Partially because of this unsavory ethical climate, many local professionals like me chose to look for work in places where campaign contributions from professional consultants were, at the very least, frowned upon, and in many jurisdictions illegal.

A colleague who moved to New Orleans after Hurricane Katrina put it this way: “I am originally from Wisconsin, a very Germanic culture where such practices are unheard of and definitely frowned upon and illegal. Sadly, cronyism is a fact of the business world, which transcends any locality or subset of society. The difference in the New Orleans area seems to be the systemic nature of the practice – the cultural acceptance of it, if you will.”

Local professionals are not the only New Orleanians put at a disadvantage by sleazy politics. My investment banker friend’s distaste for New Orleans’ heavily politicized business environment has been shared for decades by corporate leaders and financiers all across America.

The upshot is a key factor in our municipal economy’s over-dependence on tourism. The failure to diversify our economy has doomed too many New Orleanians to low-paying jobs in the hospitality industry.

Since the oil crash of the 1980s, more hotels and restaurants have opened, with hundreds more beds to be made and meals to be served by low paid New Orleans residents. Meanwhile, major corporations have packed up and moved away — the oil companies to Houston, Freeport McMoRan to Phoenix, Avondale shipyard operations to Pascagoula, and so on.

As contracting practices become more orderly and transparent, perhaps major corporations will reconsider New Orleans. I know I have.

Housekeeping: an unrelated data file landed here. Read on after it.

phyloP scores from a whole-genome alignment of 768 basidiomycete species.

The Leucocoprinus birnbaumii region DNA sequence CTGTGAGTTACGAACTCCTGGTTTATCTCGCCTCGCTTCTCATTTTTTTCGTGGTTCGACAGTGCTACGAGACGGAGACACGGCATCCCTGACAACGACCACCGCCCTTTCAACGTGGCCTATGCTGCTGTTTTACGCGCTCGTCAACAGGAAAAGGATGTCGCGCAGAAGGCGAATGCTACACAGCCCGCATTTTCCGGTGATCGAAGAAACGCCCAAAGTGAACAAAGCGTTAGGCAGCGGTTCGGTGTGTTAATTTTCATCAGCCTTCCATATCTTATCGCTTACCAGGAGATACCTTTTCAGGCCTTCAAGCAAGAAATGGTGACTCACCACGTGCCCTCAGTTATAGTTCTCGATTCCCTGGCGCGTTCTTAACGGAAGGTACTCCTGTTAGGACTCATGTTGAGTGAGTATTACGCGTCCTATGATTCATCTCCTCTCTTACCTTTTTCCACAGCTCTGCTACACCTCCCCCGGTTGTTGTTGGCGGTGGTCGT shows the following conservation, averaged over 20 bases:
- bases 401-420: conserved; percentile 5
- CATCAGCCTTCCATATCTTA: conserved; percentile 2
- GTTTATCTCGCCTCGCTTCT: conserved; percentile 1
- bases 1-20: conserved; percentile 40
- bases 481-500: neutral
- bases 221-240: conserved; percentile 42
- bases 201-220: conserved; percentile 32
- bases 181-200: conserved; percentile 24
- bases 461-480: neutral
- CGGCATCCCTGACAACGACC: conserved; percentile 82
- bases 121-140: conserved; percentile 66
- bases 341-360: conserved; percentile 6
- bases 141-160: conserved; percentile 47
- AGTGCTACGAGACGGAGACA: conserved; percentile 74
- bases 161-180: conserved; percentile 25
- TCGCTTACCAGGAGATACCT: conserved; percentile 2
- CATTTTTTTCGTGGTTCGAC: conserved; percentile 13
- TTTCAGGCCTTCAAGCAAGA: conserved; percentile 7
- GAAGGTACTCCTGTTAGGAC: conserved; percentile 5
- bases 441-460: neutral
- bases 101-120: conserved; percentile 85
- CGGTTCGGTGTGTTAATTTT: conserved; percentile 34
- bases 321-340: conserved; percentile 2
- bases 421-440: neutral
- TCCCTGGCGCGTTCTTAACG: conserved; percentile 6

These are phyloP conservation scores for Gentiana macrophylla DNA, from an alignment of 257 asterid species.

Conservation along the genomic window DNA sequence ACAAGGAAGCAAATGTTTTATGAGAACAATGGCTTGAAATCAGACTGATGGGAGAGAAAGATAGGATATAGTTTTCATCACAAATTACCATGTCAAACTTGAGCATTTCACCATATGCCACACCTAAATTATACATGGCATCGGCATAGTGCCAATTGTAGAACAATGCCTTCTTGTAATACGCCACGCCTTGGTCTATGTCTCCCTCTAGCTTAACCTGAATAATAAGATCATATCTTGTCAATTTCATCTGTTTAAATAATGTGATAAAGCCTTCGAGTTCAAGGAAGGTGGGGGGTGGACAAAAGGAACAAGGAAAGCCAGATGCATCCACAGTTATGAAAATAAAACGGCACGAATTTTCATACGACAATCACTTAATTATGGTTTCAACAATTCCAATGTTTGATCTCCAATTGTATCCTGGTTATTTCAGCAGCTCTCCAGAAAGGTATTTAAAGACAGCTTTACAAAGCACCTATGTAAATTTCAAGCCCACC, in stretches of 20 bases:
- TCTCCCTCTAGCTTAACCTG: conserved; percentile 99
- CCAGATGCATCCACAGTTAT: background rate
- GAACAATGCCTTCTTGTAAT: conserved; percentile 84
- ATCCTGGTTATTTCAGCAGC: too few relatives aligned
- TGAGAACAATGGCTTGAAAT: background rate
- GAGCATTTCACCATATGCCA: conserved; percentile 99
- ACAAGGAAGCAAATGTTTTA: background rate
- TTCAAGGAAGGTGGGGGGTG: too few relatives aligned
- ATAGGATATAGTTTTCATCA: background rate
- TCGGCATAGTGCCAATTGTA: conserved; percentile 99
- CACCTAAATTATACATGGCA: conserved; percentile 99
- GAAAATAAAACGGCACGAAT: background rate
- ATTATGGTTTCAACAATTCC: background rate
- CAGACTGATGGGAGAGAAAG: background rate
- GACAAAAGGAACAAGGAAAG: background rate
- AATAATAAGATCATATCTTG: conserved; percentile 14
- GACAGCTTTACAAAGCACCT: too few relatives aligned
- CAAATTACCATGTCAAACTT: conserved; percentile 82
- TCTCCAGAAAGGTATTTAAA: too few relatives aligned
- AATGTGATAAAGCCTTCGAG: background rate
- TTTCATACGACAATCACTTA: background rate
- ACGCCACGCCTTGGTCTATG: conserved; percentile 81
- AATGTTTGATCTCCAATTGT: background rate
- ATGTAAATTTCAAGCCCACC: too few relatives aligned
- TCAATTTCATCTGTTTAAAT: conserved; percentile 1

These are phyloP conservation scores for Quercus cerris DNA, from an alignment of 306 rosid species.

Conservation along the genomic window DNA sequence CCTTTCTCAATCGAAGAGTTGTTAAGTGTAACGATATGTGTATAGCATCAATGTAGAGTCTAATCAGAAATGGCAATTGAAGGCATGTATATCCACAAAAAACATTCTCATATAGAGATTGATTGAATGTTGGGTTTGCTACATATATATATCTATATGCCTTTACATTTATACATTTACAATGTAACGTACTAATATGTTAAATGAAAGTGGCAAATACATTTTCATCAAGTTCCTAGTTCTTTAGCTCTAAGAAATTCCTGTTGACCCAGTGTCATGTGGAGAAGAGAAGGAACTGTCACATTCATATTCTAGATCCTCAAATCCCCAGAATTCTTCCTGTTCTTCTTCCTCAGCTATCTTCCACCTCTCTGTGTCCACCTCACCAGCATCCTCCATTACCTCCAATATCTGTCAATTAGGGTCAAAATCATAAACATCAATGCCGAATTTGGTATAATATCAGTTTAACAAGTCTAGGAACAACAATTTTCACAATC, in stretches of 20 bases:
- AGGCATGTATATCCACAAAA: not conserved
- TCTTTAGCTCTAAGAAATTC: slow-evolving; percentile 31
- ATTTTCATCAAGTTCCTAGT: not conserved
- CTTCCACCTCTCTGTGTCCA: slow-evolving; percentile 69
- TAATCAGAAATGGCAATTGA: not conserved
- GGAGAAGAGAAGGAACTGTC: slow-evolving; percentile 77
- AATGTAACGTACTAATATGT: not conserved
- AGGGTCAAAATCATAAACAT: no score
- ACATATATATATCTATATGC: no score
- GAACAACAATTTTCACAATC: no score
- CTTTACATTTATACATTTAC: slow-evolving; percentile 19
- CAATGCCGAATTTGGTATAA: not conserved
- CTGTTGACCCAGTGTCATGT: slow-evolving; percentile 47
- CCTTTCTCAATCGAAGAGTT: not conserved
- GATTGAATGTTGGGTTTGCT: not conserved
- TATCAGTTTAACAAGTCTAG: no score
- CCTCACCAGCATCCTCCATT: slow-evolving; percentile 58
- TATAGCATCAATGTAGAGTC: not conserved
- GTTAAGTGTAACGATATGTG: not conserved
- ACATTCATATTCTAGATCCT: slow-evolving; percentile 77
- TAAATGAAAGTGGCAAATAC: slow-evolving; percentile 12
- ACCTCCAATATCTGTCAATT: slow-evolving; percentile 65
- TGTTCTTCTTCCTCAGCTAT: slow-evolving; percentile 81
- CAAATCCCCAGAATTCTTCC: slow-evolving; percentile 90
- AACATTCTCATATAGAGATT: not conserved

Although the majority of my firm’s public work is still in other cities, over the past six years we have been selected to design several New Orleans projects, including the renovation of two public libraries, a new police station and a community playground. All of this in spite of our never having contributed a dime to Landrieu or any other politician currently running for office.

Am I suggesting that all campaign donations from prospective government contractors be outlawed? Some of my colleagues argue that they must be free to make such contributions, not because they want to wield political influence, but because it is their duty in a democracy to support the candidate of their choice.

I faced a similar dilemma in the notorious gubernatorial election of 1991, when Edwin Edwards, a former Louisiana governor of dubious ethical instincts, took on Ku Klux Klan zealot David Duke. When it looked like Duke was surging, I donated $1,000 to Edwards, but with a stipulation that were Edwards to win, as he did, I would take my firm out of the bidding for any state projects in Louisiana. I have no regrets for making that sacrifice.